tion they would fifi ?ur conntabk-s in
case it may li.- ncecs??t? 1? the
future to appoint them for the en
forcement of law lc Charleston < Itv
"I would be very glad if yon woul-J
ghe your promi>f. attention to this
and advise me na ?001 OB possible of
thc action of your board."
COTA'.".GU A, Apr!? 22.-Governor
Manning laat night received th.- fol
lowing telegram /rom John P. Grace,
mayor of Chnrlest-on :
"I am reliably advised by llio chief
of police,that great strides have been
made in the direction o.' conf?ete,
"Kirai, nil forton of gambling, ir
eluding slot machines,, lotierles and
regular naatbllng houses* hav? been
banlfrhf^4 SOJfar na. lt is powdbh) to
(Continued on Pate Eight)
LIST OF STR?
DR. MYER-GERHARDT SAYS
ALLIES CANNOT ACHIEVE
TAKE FIRST STEP
IN TWO MONTHS
Interesting Statements Made By
Speaker At Chamber of
Commerce Last Night.
"In two months the Allies will
see that they cannot acYiiev?) any
great results well und will be willing
to make their first offer of an armis
tice," 1B a declaration by st German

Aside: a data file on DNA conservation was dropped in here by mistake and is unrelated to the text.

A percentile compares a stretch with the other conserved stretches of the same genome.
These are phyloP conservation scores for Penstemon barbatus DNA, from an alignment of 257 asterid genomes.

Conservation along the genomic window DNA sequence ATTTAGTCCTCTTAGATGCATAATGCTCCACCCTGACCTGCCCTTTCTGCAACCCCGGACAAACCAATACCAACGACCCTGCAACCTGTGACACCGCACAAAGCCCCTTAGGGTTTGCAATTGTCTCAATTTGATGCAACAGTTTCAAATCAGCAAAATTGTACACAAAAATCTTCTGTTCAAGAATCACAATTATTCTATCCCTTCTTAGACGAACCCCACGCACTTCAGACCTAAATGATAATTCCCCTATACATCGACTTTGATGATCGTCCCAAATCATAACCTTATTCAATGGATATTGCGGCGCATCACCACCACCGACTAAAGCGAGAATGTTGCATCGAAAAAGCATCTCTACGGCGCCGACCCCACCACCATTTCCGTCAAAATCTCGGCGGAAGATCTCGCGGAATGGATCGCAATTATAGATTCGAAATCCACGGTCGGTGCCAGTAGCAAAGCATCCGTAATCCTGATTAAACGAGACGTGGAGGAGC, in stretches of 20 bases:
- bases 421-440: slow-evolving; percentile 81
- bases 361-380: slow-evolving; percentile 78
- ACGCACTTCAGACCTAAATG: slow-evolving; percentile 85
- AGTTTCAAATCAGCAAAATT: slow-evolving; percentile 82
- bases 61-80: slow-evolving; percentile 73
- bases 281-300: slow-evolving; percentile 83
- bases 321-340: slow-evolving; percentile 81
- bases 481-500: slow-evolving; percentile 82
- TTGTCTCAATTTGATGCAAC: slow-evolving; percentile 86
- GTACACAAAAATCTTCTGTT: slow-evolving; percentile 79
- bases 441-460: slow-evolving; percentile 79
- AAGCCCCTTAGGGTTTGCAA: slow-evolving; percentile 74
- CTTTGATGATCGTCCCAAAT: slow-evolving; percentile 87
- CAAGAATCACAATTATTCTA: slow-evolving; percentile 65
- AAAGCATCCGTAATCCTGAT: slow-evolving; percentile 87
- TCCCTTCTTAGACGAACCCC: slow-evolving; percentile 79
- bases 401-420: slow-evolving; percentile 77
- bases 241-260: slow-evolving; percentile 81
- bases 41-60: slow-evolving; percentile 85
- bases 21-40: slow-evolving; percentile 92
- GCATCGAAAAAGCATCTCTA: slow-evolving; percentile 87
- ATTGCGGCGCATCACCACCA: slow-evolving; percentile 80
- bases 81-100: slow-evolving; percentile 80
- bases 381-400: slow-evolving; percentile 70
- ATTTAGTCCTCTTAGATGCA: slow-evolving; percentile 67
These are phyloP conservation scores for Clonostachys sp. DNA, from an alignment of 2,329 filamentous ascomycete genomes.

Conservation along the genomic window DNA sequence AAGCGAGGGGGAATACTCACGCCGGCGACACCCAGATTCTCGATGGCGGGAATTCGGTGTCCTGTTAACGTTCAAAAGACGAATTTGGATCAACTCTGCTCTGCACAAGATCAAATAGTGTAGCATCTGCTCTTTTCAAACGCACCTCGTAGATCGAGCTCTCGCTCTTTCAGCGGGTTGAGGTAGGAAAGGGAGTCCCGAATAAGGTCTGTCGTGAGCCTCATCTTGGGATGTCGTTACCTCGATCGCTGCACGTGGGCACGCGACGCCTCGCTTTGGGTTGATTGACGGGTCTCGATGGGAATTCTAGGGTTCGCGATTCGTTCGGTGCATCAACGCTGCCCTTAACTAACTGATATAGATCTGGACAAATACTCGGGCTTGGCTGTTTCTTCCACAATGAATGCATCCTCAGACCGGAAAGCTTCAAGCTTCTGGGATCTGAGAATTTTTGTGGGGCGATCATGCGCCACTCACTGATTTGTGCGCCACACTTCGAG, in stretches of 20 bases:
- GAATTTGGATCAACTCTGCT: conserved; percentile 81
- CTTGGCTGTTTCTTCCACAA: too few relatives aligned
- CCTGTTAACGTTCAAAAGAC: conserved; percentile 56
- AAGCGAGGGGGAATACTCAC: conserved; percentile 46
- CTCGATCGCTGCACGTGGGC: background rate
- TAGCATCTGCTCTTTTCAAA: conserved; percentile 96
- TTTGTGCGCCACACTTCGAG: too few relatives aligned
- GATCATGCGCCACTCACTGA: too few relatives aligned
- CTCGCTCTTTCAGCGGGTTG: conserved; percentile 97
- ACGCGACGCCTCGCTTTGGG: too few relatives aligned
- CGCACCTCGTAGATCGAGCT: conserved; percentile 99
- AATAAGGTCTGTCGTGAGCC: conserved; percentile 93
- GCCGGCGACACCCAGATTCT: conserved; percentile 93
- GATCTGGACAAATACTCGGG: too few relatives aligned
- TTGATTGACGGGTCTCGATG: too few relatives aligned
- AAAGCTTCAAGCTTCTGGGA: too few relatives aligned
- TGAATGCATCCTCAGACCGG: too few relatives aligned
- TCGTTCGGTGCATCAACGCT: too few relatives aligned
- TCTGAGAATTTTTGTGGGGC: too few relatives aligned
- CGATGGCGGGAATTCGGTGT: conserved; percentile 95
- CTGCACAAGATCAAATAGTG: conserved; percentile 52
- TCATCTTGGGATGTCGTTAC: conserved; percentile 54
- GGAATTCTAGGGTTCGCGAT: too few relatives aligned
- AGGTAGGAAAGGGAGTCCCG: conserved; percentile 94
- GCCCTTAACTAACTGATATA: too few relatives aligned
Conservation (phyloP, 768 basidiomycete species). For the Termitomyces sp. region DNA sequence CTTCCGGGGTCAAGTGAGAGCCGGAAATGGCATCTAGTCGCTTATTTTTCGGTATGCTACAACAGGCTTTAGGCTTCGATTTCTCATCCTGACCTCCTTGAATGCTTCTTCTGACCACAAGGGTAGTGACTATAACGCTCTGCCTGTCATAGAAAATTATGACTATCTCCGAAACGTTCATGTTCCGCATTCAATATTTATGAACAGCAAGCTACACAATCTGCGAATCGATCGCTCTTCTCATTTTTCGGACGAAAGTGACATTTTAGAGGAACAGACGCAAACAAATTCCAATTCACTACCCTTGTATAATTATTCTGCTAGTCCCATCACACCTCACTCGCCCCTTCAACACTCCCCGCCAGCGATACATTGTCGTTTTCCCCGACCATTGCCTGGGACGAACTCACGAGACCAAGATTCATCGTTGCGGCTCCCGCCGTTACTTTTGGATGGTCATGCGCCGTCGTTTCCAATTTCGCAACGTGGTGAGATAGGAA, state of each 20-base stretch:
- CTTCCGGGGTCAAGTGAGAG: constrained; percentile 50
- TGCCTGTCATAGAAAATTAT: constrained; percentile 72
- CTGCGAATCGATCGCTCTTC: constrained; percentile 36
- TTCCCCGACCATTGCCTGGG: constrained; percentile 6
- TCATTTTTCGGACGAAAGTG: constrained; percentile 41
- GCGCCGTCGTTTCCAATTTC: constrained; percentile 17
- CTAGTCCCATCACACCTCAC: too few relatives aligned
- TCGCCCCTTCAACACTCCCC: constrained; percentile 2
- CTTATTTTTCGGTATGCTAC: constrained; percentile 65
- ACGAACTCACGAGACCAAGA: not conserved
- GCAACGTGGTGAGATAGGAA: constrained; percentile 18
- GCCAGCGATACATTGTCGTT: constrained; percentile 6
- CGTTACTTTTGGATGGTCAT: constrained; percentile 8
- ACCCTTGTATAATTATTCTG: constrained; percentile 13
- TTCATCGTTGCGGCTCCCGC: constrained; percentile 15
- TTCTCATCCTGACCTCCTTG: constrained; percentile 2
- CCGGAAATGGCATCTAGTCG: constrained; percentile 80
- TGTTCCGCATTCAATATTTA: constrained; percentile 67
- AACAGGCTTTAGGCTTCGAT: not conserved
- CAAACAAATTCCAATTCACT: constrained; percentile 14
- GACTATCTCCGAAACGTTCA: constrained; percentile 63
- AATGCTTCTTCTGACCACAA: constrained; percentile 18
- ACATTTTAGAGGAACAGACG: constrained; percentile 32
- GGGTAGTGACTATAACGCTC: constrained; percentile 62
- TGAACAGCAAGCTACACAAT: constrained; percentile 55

authority. Dr. Myer-.Gerhardt, ot
Berlin, who spoke last night to a
large audience at the chambtf- of
commerce, that interested tbe average
listener probably more than any oth
er utterance of tho evening.
In other words. Dr. Gerhardt pro
phesier, that the first overtures look
ing toward peace in war-tern Eu
rope will be made within the course
of tho next two months, and that the
first mave toward that end will coma
from tho powers of the triple entente,
who. by that time, will huv|) come to
a realization that they carino, achieve
any great results well in this -war.
As to how long it would be between
the time an armistice was declared
and peace treaties were actually draft
ed and signed, that is another mat
1er. The speaker intimated .,that he
bought' the negotiations would cov
er a- lengthy period, probably a year
^Thd'-'next point of especial ?nicrest
in the speaker's address wu* tho
debts! or the oft-repeated insertion
Hint nt the outbreak of the war Ctr
muny violated Belgian neutrality.
"AB n nmttcr of fact." said tho speak
er, "Germany holds Belgium to bp ?
purl of Prance."
Dr. Gerhardt pointed out the sign!
ficant fact that in spite of tho fact
that thc war had been going on for
over six months no invasion of Ger
man territory had bean accomplish
cd, whereas, on tho other hand, the
Germans had swept everything befora
them and had established themselves,
and apparently securely, ip tho ter